Washington D.C.

You may know Washington D.C. as the capital of the United States, but it’s got loads more than just museums and politics. 

Obviously, when in D.C. you’ll want to tour the White House and the Supreme Court, but you can also sample some beers at the fancy and historic Heurich House Museum—also known as The Brewmaster’s Castle—or stroll through peaceful Montrose Park. Artsy types will be drawn to the numerous galleries and collectives throughout D.C., and there’s plenty to keep the kids busy, too; they’ll love the Air and Space Museum and the Kids’ Farm at National Zoo.

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Frequently Asked Questions about Washington D.C.

What state is Washington D.C. in?

It's a trick question! Washington D.C. does not actually belong to any U.S. state. Yes, it's the capital of the United States, but it falls under the direct control of the U.S. Congress, and does not have state representatives or senators. Washington is the name of the city, which takes up the entire District of Columbia (hence "D.C."). That explains why people use "Washington", "Washington, D.C.", and "D.C." interchangeably.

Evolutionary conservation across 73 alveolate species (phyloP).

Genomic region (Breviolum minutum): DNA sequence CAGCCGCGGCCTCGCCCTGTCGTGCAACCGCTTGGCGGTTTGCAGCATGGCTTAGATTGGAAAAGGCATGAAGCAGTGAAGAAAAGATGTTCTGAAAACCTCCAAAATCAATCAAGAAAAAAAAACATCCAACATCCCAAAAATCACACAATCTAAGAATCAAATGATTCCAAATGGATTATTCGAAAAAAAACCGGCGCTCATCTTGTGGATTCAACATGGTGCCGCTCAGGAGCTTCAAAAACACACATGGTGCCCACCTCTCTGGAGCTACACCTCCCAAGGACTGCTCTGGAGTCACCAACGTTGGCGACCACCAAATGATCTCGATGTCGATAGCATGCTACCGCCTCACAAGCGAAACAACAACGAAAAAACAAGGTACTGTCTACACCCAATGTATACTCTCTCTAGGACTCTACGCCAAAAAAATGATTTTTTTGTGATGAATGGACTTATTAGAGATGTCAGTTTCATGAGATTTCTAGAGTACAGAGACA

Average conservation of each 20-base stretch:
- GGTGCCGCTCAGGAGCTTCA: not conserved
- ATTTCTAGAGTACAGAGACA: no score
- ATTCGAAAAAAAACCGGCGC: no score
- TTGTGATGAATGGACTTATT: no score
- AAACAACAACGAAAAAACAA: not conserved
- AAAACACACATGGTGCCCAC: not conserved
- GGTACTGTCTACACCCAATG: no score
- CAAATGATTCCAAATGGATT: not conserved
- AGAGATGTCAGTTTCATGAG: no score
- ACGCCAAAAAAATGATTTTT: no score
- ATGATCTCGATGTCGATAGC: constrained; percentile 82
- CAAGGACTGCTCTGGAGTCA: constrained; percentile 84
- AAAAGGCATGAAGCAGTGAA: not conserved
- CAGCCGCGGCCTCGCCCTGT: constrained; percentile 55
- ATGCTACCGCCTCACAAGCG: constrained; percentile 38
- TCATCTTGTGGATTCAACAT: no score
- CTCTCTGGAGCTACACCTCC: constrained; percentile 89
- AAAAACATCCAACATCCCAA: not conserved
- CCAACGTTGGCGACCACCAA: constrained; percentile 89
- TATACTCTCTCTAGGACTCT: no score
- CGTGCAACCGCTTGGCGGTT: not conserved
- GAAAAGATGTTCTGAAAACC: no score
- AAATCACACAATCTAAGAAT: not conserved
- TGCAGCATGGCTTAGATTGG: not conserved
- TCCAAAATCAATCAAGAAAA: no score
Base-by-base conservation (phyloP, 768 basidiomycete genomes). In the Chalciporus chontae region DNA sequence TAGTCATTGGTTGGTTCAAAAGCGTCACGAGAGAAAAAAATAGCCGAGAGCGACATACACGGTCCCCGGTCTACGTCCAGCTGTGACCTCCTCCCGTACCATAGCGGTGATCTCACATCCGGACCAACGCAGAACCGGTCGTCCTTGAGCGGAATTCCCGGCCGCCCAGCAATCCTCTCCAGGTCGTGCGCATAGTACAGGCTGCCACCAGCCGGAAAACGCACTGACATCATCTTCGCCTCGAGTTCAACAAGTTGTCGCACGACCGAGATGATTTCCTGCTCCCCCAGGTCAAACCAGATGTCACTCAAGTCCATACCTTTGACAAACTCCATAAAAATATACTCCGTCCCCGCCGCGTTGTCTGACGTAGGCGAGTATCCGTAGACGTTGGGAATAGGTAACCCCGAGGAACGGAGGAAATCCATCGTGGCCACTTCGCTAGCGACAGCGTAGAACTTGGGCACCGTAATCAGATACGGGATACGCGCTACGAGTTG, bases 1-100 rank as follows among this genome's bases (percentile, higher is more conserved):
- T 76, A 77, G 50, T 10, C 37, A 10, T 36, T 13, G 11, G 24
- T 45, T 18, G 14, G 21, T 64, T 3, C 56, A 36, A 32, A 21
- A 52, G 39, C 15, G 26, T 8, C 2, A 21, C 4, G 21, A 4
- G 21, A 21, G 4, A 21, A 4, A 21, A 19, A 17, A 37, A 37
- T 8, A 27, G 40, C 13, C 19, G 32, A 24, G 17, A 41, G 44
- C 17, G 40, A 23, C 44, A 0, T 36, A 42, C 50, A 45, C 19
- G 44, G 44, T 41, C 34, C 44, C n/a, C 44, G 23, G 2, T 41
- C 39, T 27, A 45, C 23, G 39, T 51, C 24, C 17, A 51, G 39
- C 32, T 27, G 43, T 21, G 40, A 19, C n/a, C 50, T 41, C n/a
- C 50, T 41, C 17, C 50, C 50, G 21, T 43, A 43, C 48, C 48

When is the Washington D.C. Cherry Blossom Festival?

The National Cherry Blossom Festival is held each year to commemorate the mayor of Tokyo's gift of 3,000 cherry trees to the capital of the United States in 1912. The festival takes place over four weekends spanning March and April.

How can I tour the White House?

Touring the White House is on most D.C. tourists' lists, but it's complicated for non-Americans. White House tours must be scheduled in advance by contacting your home country's embassy, however Australian Embassy-sponsored tours have not been facilitated by the United States since 2011. It's a bummer, but you can take still take a virtual tour and snap photos of the building from outside.